A PUB on the A127 “must be protected” due to its heritage despite plans to demolish the landmark venue, councillors have said.

The Dick Turpin pub, which sits on the edge of the major road in Wickford, could be demolished and replaced with a new petrol station and drive-through coffee shop after plans were submitted by EG Group Limited back in February 2023.

The pub was built in the late 1920s and early 1930s and Essex County Council has called for the plans to be thrown out due to the buildings history.

The pub is not listed or protected, but has been described as a “non-heritage asset” by the county council’s place services as part of its feedback on the application.

The developer has hit back in a “letter of rebuttal” saying “the Dick Turpin is not a statutory listed building, it is not locally listed, and is not located within a designated conservation area”.

However, Basildon councillors agree it should be protected.

Luke Mackenzie, Conservative councillor responsible for the Pitsea South East ward, said: “I agree that the site should be protected.

“We have lost too many old pubs in the Basildon area, and it would be a shame to lose another.

“As a motorcyclist too, I often visit their bike nights, which brings people from across Essex and further.

“This is not needed. There are already two petrol stations along that part of the A127.”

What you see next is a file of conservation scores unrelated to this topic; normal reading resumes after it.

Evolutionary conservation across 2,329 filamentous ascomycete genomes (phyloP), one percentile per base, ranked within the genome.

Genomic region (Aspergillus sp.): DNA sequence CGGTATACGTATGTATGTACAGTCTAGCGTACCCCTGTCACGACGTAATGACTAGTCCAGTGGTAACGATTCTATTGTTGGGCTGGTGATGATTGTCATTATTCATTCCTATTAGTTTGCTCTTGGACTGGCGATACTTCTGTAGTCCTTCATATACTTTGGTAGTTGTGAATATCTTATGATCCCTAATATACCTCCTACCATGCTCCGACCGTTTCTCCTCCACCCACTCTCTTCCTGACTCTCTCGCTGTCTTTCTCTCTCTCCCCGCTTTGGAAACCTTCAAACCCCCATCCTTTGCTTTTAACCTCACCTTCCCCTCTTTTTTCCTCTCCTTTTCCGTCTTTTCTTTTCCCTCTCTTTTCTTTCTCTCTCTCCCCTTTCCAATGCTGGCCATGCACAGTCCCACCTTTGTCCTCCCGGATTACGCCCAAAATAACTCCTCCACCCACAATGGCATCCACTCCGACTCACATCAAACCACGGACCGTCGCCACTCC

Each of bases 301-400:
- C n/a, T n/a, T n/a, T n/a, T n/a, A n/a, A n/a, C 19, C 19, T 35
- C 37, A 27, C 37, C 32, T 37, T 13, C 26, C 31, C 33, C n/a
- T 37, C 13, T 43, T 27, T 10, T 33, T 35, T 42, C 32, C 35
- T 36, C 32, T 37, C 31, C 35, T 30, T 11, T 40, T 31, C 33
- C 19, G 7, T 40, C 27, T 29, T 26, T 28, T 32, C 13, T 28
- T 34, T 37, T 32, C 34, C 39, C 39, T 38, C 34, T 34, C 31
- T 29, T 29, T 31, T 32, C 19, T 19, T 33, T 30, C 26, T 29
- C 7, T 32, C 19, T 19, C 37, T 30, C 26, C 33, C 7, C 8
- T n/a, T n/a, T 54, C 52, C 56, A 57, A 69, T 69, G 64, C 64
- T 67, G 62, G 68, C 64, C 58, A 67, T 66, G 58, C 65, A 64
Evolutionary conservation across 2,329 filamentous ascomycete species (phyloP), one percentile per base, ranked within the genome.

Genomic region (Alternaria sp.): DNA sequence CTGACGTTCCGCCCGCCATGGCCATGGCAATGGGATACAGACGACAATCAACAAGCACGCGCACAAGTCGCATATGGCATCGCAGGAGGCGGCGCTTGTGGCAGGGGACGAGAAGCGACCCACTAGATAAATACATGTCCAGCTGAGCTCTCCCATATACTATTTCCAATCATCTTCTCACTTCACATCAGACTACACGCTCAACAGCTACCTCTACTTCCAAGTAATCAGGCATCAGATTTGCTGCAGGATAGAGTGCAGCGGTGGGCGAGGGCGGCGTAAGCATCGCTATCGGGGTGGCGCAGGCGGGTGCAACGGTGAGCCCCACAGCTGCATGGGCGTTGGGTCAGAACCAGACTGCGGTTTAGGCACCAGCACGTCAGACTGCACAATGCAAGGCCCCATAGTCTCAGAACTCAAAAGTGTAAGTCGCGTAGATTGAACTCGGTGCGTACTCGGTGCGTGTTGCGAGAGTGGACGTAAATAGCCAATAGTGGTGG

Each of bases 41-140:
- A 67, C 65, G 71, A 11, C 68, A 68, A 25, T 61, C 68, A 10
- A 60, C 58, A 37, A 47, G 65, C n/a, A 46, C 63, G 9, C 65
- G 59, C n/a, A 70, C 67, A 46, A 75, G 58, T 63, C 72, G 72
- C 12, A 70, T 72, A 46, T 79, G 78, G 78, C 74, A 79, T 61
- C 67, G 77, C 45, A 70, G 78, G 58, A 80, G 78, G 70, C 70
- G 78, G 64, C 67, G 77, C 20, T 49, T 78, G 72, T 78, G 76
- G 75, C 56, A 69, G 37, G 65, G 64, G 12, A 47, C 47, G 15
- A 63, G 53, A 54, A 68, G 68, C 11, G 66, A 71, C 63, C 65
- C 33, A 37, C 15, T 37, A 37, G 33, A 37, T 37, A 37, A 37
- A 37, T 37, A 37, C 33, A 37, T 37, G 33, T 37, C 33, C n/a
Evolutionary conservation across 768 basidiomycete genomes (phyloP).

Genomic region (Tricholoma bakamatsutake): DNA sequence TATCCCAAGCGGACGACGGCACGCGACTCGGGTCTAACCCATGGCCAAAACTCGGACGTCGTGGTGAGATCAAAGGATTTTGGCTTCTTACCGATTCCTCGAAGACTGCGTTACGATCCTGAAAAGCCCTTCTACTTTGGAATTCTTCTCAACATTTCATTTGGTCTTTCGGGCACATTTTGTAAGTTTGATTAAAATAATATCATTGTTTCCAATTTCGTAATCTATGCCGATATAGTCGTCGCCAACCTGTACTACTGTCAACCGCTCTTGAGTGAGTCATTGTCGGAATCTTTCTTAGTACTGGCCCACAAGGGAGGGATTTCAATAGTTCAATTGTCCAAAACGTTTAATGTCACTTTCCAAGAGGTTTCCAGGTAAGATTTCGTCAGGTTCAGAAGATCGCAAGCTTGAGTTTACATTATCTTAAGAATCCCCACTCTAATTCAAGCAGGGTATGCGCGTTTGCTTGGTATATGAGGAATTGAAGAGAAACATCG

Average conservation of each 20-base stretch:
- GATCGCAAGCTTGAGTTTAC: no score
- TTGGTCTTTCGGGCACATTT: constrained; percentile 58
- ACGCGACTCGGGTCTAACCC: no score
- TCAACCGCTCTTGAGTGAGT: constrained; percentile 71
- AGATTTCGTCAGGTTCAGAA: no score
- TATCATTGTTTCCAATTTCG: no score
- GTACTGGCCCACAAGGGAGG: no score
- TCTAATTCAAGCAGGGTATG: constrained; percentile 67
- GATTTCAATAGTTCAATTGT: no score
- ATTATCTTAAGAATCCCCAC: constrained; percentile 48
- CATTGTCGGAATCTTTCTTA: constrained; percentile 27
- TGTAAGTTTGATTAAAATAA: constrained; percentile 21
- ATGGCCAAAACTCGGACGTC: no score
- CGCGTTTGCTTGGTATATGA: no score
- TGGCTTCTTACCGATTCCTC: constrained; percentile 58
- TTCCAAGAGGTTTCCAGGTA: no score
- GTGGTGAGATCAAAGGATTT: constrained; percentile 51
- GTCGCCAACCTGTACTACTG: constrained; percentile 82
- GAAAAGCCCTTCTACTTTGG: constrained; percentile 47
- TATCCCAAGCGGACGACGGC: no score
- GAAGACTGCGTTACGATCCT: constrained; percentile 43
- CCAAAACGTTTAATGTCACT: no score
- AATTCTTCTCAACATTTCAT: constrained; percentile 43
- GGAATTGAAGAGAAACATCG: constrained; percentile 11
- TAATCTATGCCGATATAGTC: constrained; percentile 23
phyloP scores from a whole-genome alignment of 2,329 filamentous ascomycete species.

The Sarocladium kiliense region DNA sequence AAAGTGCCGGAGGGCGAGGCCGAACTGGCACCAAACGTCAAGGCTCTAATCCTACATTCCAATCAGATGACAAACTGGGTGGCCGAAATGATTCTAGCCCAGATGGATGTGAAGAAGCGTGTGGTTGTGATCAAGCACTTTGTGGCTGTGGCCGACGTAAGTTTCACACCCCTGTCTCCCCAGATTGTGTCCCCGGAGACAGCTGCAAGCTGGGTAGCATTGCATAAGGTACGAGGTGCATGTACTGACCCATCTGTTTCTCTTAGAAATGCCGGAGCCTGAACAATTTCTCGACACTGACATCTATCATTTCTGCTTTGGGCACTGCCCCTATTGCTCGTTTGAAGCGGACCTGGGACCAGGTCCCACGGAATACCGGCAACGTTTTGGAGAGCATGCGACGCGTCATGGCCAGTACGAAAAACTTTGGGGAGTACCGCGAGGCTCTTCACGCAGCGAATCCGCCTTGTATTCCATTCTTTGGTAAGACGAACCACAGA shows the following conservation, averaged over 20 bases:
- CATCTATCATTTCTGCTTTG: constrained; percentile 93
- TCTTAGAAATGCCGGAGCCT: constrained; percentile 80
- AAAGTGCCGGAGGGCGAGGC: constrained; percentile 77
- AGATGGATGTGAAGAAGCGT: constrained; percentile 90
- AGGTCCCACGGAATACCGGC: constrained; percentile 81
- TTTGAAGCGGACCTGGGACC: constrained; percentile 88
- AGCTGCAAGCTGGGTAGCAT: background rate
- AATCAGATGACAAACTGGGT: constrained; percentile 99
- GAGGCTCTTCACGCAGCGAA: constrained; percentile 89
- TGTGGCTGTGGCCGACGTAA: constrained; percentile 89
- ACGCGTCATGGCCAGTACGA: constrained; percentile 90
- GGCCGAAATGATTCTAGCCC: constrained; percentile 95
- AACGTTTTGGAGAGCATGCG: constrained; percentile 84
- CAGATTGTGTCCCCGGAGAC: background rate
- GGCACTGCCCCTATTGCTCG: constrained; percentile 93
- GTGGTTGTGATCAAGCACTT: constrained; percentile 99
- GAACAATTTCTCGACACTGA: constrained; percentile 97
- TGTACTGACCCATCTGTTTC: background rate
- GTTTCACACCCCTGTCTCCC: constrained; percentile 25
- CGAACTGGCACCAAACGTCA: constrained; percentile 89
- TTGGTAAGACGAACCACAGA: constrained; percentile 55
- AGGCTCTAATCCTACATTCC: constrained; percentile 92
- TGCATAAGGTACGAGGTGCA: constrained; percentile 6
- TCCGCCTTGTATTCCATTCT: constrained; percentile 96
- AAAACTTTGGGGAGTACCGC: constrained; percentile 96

Wickford Town Council has also objected to the plan citing the “loss of a heritage site”.

George Jeffery, Conservative councillor responsible for the Wickford Park ward, said: “It is long-standing in the area, with evidence of it being there before the A127.

“If the developer wants to see plans progress, they will need to constructively work with the planning department, and look at being sympathetic to the area."

A submission by the county council’s place services said: “Due to the building being a non-designated heritage asset its demolition requires justification.

“It is unclear if the building could still be viable as a public house.

“It is recommended that the retention or conversion of the building, including the removal of poor-quality extensions, is explored. The demolition of the building would result in the highest level of harm to the non-designated heritage asset.”